So if Mint is not sufficient for your work, I would put back Ubuntu 20, which you know works. Then when you have time, try Ubuntu 22 in a separate partition… I still say the biggest problem was the cross release upgrade… they can do anything from a smooth ride to a complete mess. You got the latter. There is no way we can patch it, do a fresh install… it doesnt take long.
And a word about backups. I dont like Timeshift. It is OK for winding back minor problems, but not for major issues like yours. The big problem is, it resides on your disk. So if the disk fails, timeshift fails. A proper backup needs to have its software on an independent medium like a DVD, and needs to put its backup files outside the PC on an external disk. I favour clonezilla but there are others.
Cheer up there are worse issues than this.
Glanced at them both.
All this is serving to push me out of Linux completely. In my 30 years in Microsoft, i had problems, even things approaching disasters, but nothing as bad as these, and absolutely not as frequent. Call me fed up after six years.
Some things frustrate me too.
It looks like Ubuntu 22 has issues. Cant you use something else… like Mint… you already have it installed. The packsges will be the same as Ubuntu. How does Mint cope with your video card?
There was screen tearing in both Maté and Mint. Installing Mint 21 removed that problem.
But here is the bigger issue. Three Linux systems were messed up by the simple changing of a video card, two of them fatally. The one required a clean reinstall. Windows automatically installed the drivers and full support software without any pain or suffering.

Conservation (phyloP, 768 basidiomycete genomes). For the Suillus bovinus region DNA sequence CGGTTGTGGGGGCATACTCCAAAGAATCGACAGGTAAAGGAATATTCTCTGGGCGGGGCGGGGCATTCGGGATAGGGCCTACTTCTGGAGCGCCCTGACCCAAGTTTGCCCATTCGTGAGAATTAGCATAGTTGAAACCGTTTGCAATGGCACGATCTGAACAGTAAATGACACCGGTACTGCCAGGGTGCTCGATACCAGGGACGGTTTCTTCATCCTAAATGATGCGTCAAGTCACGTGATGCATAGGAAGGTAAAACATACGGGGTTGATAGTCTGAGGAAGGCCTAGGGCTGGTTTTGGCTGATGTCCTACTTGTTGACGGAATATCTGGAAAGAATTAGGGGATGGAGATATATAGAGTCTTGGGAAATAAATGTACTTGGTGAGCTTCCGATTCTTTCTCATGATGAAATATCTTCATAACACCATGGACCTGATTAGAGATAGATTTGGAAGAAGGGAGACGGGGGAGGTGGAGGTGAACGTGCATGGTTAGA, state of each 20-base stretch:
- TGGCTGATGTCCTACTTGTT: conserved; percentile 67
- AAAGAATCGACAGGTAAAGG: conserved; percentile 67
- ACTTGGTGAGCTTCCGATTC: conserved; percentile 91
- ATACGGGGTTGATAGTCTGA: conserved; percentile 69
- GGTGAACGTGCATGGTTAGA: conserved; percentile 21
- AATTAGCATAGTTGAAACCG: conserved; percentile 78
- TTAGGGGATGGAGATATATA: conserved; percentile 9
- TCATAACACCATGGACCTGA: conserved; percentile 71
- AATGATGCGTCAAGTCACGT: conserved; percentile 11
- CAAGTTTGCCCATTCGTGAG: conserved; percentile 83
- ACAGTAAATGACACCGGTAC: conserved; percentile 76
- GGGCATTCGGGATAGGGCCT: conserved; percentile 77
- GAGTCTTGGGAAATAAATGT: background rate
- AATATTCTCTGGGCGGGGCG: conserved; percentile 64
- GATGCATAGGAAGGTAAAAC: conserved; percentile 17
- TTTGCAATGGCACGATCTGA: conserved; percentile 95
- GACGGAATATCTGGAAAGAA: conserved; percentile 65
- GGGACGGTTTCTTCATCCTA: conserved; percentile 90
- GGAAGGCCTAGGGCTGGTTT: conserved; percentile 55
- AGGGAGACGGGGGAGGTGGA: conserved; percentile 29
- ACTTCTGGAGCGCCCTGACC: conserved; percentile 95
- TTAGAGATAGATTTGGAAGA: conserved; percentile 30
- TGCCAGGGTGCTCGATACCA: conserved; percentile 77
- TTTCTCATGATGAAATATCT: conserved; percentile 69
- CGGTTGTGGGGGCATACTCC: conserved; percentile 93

This is why i say i have had it with Linux.
Yes, but whose responsibility is it to get video card drivers right… the kernel developers, or the distro makers or the users?.. Or maybe making linux work on a particular piece of hardware is nobodys responsibility?
Many Linux people want Linux to be more popular and constantly “wonder” why people still use Windows. These are exactly the people that have the responsibility, no matter, whether they are developers or simple users.
I suppose that is the definition of ‘free software’. It is a community effort… so those who ‘care’ do it.
I can live with that… I have lived with it for about 40 years, and I have benefited greatly from the efforts of those people who ‘care’.
So I dont mind puttting something back into it.
So I was right… noone is responsible… because we all are collectively.
Sounds like a chaotic way to run a business… but it works… free software is superior in many ways